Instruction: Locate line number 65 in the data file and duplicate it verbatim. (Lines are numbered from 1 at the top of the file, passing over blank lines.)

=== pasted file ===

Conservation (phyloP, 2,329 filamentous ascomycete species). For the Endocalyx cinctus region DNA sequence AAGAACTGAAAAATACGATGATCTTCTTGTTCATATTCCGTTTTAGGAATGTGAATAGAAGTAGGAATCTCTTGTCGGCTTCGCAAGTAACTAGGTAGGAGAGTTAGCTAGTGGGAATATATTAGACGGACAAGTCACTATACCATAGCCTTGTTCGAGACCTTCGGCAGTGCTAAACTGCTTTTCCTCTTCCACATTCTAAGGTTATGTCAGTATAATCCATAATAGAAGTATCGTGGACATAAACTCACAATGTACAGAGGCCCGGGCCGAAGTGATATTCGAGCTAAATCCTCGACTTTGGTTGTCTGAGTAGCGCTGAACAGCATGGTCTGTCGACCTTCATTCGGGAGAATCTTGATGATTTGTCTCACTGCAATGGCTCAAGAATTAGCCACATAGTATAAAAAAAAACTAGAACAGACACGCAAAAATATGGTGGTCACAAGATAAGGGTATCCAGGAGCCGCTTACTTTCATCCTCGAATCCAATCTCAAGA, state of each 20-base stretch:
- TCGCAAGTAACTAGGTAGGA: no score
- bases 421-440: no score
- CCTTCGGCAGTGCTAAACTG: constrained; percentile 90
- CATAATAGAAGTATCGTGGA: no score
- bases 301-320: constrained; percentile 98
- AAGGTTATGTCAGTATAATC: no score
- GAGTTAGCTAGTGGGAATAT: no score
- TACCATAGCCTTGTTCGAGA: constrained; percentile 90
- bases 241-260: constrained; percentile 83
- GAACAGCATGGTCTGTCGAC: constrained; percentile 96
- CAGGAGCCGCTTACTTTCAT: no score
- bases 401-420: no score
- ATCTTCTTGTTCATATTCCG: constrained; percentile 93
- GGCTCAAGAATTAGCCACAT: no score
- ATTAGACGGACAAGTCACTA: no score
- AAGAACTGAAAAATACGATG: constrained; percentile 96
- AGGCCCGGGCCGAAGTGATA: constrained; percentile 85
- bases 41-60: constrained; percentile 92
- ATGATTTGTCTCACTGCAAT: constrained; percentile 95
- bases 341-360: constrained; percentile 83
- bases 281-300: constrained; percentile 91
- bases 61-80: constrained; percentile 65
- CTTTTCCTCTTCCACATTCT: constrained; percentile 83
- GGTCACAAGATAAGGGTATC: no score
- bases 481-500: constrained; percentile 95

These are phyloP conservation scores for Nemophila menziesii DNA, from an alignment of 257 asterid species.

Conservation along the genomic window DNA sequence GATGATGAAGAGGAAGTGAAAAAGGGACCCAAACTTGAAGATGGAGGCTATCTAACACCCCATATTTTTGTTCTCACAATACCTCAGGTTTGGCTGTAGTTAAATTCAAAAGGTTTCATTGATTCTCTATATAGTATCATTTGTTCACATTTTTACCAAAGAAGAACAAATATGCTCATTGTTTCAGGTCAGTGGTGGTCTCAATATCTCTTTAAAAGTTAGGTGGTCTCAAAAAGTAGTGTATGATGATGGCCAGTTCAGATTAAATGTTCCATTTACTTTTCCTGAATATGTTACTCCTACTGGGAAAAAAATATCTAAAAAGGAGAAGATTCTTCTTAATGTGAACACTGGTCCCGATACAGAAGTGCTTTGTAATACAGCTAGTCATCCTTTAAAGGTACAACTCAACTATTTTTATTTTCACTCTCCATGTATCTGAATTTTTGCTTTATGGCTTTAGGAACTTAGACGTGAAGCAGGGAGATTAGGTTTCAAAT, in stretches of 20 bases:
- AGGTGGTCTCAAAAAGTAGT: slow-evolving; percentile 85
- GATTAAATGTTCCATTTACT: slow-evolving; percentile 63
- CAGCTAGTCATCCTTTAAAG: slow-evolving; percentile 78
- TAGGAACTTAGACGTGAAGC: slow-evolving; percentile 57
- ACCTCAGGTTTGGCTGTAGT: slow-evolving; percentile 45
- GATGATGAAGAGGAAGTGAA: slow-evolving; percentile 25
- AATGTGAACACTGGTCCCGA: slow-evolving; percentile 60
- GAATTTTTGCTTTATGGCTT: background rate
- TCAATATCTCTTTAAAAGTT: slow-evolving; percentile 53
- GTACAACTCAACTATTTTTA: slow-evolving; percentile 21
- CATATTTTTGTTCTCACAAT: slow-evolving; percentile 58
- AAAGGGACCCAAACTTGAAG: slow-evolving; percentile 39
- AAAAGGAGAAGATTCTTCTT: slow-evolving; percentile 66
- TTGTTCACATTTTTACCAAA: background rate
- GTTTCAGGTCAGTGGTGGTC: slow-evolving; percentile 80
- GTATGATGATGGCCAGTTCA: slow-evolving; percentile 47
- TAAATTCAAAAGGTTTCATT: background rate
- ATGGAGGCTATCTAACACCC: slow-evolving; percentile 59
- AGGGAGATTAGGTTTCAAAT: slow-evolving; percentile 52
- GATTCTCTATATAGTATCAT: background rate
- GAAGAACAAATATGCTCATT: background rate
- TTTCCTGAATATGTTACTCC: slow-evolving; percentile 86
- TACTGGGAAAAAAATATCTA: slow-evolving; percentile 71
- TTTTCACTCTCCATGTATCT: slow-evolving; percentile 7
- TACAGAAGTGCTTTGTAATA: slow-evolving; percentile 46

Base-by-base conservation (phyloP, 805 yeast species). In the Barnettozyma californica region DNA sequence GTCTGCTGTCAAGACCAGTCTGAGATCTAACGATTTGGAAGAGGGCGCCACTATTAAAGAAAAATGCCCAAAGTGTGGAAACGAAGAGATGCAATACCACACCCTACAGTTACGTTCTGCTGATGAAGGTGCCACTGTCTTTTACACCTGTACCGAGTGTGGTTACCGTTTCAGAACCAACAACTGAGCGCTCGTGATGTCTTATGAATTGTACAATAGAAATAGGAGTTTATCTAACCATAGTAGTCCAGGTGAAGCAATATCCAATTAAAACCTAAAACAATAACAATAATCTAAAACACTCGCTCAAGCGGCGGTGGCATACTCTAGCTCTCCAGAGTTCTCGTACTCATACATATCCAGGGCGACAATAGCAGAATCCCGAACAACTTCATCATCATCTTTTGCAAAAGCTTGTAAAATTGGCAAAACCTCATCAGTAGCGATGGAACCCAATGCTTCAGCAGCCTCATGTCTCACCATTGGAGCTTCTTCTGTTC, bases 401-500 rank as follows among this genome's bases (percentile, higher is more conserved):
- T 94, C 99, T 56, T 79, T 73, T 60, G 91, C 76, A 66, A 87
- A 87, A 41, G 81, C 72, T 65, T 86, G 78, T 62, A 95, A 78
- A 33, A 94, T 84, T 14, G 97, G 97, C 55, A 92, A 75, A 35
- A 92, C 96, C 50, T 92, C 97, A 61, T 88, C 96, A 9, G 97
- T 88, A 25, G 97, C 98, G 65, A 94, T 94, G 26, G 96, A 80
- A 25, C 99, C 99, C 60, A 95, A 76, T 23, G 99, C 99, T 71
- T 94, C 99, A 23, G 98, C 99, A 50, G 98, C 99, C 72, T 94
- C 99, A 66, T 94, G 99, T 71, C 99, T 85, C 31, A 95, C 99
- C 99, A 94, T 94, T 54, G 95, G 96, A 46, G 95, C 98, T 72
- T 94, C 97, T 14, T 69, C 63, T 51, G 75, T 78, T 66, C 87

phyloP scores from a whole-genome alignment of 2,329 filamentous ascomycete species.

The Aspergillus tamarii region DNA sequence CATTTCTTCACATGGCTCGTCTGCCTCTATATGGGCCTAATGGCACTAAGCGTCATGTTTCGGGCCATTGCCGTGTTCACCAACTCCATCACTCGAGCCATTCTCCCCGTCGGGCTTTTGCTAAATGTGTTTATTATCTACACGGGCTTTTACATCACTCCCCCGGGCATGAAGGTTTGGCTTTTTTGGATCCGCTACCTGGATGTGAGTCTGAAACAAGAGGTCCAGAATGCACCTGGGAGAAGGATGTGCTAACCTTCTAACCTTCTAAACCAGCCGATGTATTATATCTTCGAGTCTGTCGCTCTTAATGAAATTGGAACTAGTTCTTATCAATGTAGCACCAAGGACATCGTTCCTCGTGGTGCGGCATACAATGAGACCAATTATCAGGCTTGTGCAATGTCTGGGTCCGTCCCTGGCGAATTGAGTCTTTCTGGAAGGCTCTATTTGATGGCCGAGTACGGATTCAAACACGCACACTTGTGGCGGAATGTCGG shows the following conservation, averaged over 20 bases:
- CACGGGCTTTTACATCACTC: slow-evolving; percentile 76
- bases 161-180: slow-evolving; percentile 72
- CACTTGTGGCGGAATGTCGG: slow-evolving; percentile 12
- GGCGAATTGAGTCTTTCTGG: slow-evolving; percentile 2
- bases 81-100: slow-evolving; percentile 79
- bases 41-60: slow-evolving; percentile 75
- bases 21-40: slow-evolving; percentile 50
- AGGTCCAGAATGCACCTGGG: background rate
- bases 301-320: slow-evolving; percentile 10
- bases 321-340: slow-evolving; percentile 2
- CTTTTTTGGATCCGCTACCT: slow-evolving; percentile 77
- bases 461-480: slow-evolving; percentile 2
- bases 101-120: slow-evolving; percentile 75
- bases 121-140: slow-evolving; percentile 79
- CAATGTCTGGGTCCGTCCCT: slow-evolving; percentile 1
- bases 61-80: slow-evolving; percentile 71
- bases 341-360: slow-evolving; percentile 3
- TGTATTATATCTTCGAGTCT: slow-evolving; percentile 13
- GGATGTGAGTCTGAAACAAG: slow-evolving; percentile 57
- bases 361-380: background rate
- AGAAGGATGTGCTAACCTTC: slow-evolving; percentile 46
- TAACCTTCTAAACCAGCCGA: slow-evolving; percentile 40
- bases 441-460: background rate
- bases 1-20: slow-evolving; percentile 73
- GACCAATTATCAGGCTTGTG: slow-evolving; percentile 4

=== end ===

phyloP scores from a whole-genome alignment of 2,329 filamentous ascomycete species.